In Ghana, the government had plans to resettle people within the Volta Delta, specifically Keta, in the early 1900s, when it was discovered that the area was below sea level. However, the people of the community rejected resettlement plans [29]. It was not until 1999 that the government succeeded in convincing the people to resettle. This was when communities were affected by both sea level rise and erosion. The new resettlement plan sought to resettle the people on lands which were originally settled but which have since been lost to the sea. The resettlement program, which is an aspect of the Keta Sea Defence Project, started in 1999, had the aim of resettling a total of 1200 households affected by sea level rise [30,31]. Under the resettlement program, the government built houses and also compensated displaced populations for the loss of crops, shrines and stool.
There is a Resettlement Policy (2015) in Bangladesh; however, resettlements have yet to achieve their desired goals [32]. A field investigation revealed that resettled people are not fully satisfied with infrastructure facilities and are particularly unsatisfied with the level of government support for livelihood transition. Successful resettlements require the relocation to a community in which work can be secured (either through employment or developing enterprises) and in which there are better opportunities for social services. This requires infrastructural initiatives (especially housing) to be in line with planned intervention, such as the “Cluster Village” model; economic, social and cultural integration of the resettlers given priority in long-term resettlement planning decisions; and more efficient communication and coordination between the government and development partners.
Climatic victims encounter human rights uncertainties, step into forced migration and look for any form (legal or illegal) of employment opportunities. This climate-induced migration and employment search are major concerns in Bangladesh. Interactions in the state and district level stakeholder workshops in the Mahanadi and Indian Bengal Delta revealed that the outmigration for employment is the current trend; though earlier it primarily concerned adult males, presently, there are instances of adult women migrating out of the state (Odisha) after being skilled for jobs. Again, the most important barriers to migration in the Mahanadi delta and the Indian Bengal delta are the inability to attend to family commitments at home and the lack of resources. In Bangladesh, participants of the FGDs were of the view that the government needs to establish specific laws for the properties of displaced people. Additionally, the district-level workshop and FGDs highlighted that policy documents do not secure one’s right to employment. Due to increasing intensity and frequency of climatic concerns, the rate of unemployment and the number of internally-displaced persons are increasing, especially in Bangladesh and India.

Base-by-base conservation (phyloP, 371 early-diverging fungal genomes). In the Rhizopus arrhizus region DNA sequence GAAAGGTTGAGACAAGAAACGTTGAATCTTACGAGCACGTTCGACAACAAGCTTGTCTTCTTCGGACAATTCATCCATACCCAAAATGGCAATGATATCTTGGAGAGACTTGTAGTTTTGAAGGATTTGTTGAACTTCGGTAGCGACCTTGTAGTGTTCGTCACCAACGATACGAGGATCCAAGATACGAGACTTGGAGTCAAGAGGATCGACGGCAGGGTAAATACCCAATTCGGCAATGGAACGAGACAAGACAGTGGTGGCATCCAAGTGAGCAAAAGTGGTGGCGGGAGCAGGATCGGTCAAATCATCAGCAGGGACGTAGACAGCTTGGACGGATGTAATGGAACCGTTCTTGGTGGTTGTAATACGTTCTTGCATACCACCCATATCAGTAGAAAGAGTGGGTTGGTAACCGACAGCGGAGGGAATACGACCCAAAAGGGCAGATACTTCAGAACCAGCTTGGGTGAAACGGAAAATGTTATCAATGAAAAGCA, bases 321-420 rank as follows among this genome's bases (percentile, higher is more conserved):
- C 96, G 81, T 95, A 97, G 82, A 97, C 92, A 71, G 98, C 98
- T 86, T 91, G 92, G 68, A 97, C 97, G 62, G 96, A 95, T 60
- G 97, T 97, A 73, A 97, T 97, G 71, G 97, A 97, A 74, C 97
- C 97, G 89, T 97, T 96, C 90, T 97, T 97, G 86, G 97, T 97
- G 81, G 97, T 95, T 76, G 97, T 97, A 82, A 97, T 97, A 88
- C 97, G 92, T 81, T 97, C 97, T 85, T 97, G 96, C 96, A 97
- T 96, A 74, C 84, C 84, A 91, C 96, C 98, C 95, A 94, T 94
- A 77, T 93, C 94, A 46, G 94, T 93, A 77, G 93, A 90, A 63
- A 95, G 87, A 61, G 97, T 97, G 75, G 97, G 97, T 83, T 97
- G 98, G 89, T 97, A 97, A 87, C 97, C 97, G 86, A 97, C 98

4.3. Natural Resource Management for Climate Change Adaptation

Due to economic hardships caused by climatic concerns, people may tend to abuse the environment in order to secure their livelihood. It is for this purpose that different laws and policies are formulated and implemented to protect the ecosystem. In Bangladesh and Ghana, it was observed that there were several legal provisions which seek to ensure both environmental protection and coastal conservation for the protection of the lives of coastal people. In Ghana, there were institutions such as the Ministry of Lands and Natural Resources, Environment and Fisheries which had offices at the local level and dealt with the aspects of the environment that fall within their purview. In Bangladesh, participants spoke about legal instruments and policy documents that promote natural resource management. Some of the documents identified include the Bangladesh Environment Conservation Act (1995), which enables legal mandates to conduct Environmental Impact Assessment (EIA) before establishing any development project to avoid any potential harms related to local poor people and environment, and the Wildlife Preservation Order (1973), which is practiced together with the conservation approach to ensure that areas demarcated as protected areas are observed and used as such [33,34].
Participants in the FGDs also intimated that the Bangladesh Department of Forest (DoF) under the financial assistance of World Bank has adopted a project, Strengthening Regional Cooperation for Wildlife Protection, to protect biodiversity and wildlife. As part of this protection, the government in Bangladesh imposes restrictions on cutting all types of trees until 2022. In Ghana, participants in the FGDs mentioned that the Forest Act, Fisheries Act and Wildlife Act contained legal provisions which are intended to protect the natural ecosystem. They further identified that Ghana’s status as a signatory to the CITES Convention ensures that endangered plant and animal species are protected and given time to be restored into the ecosystem.